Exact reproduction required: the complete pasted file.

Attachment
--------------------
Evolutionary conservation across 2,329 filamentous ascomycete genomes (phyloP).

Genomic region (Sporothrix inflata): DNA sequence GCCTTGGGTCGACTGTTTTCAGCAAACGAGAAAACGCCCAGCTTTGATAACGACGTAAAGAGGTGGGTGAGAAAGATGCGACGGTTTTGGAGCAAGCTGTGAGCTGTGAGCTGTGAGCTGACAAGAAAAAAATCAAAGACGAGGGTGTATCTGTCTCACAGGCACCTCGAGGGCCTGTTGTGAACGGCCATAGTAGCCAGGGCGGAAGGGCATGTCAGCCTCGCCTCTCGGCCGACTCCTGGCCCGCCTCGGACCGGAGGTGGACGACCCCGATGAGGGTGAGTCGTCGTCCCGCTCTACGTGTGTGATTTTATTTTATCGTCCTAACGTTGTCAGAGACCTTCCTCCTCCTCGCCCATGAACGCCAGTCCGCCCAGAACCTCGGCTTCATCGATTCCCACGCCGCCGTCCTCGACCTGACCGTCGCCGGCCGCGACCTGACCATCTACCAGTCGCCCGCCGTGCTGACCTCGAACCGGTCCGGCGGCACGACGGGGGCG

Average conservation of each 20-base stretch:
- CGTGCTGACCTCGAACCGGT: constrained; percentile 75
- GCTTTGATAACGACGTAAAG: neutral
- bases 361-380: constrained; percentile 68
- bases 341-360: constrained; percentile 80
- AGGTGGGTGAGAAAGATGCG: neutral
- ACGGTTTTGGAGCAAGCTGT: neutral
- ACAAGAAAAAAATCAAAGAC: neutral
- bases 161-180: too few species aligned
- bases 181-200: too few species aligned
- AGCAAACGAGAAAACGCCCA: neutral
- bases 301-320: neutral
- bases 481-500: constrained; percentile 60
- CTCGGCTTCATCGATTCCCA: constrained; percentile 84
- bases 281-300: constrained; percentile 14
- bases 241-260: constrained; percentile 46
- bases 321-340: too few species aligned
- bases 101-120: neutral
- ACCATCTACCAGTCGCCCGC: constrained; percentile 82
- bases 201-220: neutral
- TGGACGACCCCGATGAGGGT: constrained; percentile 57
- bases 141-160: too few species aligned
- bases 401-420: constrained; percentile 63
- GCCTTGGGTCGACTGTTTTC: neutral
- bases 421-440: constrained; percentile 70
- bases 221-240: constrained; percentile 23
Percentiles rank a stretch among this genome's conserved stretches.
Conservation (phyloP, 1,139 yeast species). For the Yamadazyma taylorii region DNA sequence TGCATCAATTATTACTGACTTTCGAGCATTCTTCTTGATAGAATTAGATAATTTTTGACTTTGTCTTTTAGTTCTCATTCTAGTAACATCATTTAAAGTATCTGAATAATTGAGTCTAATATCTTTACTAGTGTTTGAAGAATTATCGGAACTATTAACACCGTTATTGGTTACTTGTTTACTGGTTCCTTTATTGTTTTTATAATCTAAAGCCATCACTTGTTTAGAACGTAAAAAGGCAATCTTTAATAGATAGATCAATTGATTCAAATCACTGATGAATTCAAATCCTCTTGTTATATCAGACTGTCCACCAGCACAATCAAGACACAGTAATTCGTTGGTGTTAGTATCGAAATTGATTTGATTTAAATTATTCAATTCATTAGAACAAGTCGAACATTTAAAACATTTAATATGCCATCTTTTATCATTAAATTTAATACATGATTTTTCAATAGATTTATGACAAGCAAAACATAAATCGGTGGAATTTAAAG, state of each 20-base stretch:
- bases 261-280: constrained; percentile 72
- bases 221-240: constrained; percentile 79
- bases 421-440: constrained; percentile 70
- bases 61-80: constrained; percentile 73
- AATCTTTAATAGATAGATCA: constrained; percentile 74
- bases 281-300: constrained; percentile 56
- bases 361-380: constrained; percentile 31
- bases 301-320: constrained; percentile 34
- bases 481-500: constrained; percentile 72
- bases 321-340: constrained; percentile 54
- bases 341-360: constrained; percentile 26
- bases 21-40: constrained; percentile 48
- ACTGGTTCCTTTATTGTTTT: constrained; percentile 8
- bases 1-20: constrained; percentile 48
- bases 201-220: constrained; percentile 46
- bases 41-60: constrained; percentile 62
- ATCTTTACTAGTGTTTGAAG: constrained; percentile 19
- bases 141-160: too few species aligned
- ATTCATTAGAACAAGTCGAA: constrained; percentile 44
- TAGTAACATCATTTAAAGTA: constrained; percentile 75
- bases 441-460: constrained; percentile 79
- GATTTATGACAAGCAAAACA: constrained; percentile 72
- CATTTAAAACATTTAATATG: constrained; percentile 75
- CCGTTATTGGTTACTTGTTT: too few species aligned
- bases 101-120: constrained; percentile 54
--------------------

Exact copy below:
Evolutionary conservation across 2,329 filamentous ascomycete genomes (phyloP).

Genomic region (Sporothrix inflata): DNA sequence GCCTTGGGTCGACTGTTTTCAGCAAACGAGAAAACGCCCAGCTTTGATAACGACGTAAAGAGGTGGGTGAGAAAGATGCGACGGTTTTGGAGCAAGCTGTGAGCTGTGAGCTGTGAGCTGACAAGAAAAAAATCAAAGACGAGGGTGTATCTGTCTCACAGGCACCTCGAGGGCCTGTTGTGAACGGCCATAGTAGCCAGGGCGGAAGGGCATGTCAGCCTCGCCTCTCGGCCGACTCCTGGCCCGCCTCGGACCGGAGGTGGACGACCCCGATGAGGGTGAGTCGTCGTCCCGCTCTACGTGTGTGATTTTATTTTATCGTCCTAACGTTGTCAGAGACCTTCCTCCTCCTCGCCCATGAACGCCAGTCCGCCCAGAACCTCGGCTTCATCGATTCCCACGCCGCCGTCCTCGACCTGACCGTCGCCGGCCGCGACCTGACCATCTACCAGTCGCCCGCCGTGCTGACCTCGAACCGGTCCGGCGGCACGACGGGGGCG

Average conservation of each 20-base stretch:
- CGTGCTGACCTCGAACCGGT: constrained; percentile 75
- GCTTTGATAACGACGTAAAG: neutral
- bases 361-380: constrained; percentile 68
- bases 341-360: constrained; percentile 80
- AGGTGGGTGAGAAAGATGCG: neutral
- ACGGTTTTGGAGCAAGCTGT: neutral
- ACAAGAAAAAAATCAAAGAC: neutral
- bases 161-180: too few species aligned
- bases 181-200: too few species aligned
- AGCAAACGAGAAAACGCCCA: neutral
- bases 301-320: neutral
- bases 481-500: constrained; percentile 60
- CTCGGCTTCATCGATTCCCA: constrained; percentile 84
- bases 281-300: constrained; percentile 14
- bases 241-260: constrained; percentile 46
- bases 321-340: too few species aligned
- bases 101-120: neutral
- ACCATCTACCAGTCGCCCGC: constrained; percentile 82
- bases 201-220: neutral
- TGGACGACCCCGATGAGGGT: constrained; percentile 57
- bases 141-160: too few species aligned
- bases 401-420: constrained; percentile 63
- GCCTTGGGTCGACTGTTTTC: neutral
- bases 421-440: constrained; percentile 70
- bases 221-240: constrained; percentile 23
Percentiles rank a stretch among this genome's conserved stretches.
Conservation (phyloP, 1,139 yeast species). For the Yamadazyma taylorii region DNA sequence TGCATCAATTATTACTGACTTTCGAGCATTCTTCTTGATAGAATTAGATAATTTTTGACTTTGTCTTTTAGTTCTCATTCTAGTAACATCATTTAAAGTATCTGAATAATTGAGTCTAATATCTTTACTAGTGTTTGAAGAATTATCGGAACTATTAACACCGTTATTGGTTACTTGTTTACTGGTTCCTTTATTGTTTTTATAATCTAAAGCCATCACTTGTTTAGAACGTAAAAAGGCAATCTTTAATAGATAGATCAATTGATTCAAATCACTGATGAATTCAAATCCTCTTGTTATATCAGACTGTCCACCAGCACAATCAAGACACAGTAATTCGTTGGTGTTAGTATCGAAATTGATTTGATTTAAATTATTCAATTCATTAGAACAAGTCGAACATTTAAAACATTTAATATGCCATCTTTTATCATTAAATTTAATACATGATTTTTCAATAGATTTATGACAAGCAAAACATAAATCGGTGGAATTTAAAG, state of each 20-base stretch:
- bases 261-280: constrained; percentile 72
- bases 221-240: constrained; percentile 79
- bases 421-440: constrained; percentile 70
- bases 61-80: constrained; percentile 73
- AATCTTTAATAGATAGATCA: constrained; percentile 74
- bases 281-300: constrained; percentile 56
- bases 361-380: constrained; percentile 31
- bases 301-320: constrained; percentile 34
- bases 481-500: constrained; percentile 72
- bases 321-340: constrained; percentile 54
- bases 341-360: constrained; percentile 26
- bases 21-40: constrained; percentile 48
- ACTGGTTCCTTTATTGTTTT: constrained; percentile 8
- bases 1-20: constrained; percentile 48
- bases 201-220: constrained; percentile 46
- bases 41-60: constrained; percentile 62
- ATCTTTACTAGTGTTTGAAG: constrained; percentile 19
- bases 141-160: too few species aligned
- ATTCATTAGAACAAGTCGAA: constrained; percentile 44
- TAGTAACATCATTTAAAGTA: constrained; percentile 75
- bases 441-460: constrained; percentile 79
- GATTTATGACAAGCAAAACA: constrained; percentile 72
- CATTTAAAACATTTAATATG: constrained; percentile 75
- CCGTTATTGGTTACTTGTTT: too few species aligned
- bases 101-120: constrained; percentile 54